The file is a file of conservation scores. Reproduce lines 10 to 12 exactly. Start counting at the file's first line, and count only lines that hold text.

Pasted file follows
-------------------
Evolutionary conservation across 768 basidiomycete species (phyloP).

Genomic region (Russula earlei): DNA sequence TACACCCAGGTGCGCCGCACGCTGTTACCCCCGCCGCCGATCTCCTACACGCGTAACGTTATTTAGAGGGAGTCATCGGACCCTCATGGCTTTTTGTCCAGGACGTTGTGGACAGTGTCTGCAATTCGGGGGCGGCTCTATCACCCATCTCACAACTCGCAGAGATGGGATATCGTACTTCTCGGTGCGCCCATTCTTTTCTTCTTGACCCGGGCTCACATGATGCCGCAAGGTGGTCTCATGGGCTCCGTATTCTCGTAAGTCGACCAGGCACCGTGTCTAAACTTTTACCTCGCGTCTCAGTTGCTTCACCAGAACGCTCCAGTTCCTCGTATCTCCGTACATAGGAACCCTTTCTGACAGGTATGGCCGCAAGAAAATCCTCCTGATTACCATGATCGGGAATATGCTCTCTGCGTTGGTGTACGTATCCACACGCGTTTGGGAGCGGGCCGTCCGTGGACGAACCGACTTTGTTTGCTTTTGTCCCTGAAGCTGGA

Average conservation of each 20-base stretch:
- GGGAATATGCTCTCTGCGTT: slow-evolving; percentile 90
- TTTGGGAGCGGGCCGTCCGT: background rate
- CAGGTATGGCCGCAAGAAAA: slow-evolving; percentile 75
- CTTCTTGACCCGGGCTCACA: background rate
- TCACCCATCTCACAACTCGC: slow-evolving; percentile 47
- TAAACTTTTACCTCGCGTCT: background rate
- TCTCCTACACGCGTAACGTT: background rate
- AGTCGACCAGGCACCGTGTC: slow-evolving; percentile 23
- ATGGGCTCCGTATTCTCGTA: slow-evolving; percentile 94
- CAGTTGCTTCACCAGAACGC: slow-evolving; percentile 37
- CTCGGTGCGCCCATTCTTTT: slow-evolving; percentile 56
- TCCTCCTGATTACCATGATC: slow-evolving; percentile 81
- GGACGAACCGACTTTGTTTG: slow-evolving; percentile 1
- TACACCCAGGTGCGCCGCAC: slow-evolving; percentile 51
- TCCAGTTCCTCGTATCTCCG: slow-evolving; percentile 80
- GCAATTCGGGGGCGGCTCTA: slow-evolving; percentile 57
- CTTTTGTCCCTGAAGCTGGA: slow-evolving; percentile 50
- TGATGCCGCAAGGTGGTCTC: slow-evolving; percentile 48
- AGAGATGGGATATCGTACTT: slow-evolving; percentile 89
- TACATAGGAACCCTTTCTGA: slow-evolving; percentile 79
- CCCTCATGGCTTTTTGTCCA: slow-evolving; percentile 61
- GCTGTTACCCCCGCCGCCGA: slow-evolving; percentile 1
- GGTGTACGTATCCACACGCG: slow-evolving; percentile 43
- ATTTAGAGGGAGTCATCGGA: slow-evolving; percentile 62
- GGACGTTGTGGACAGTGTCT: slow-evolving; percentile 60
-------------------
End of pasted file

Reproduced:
- TCTCCTACACGCGTAACGTT: background rate
- AGTCGACCAGGCACCGTGTC: slow-evolving; percentile 23
- ATGGGCTCCGTATTCTCGTA: slow-evolving; percentile 94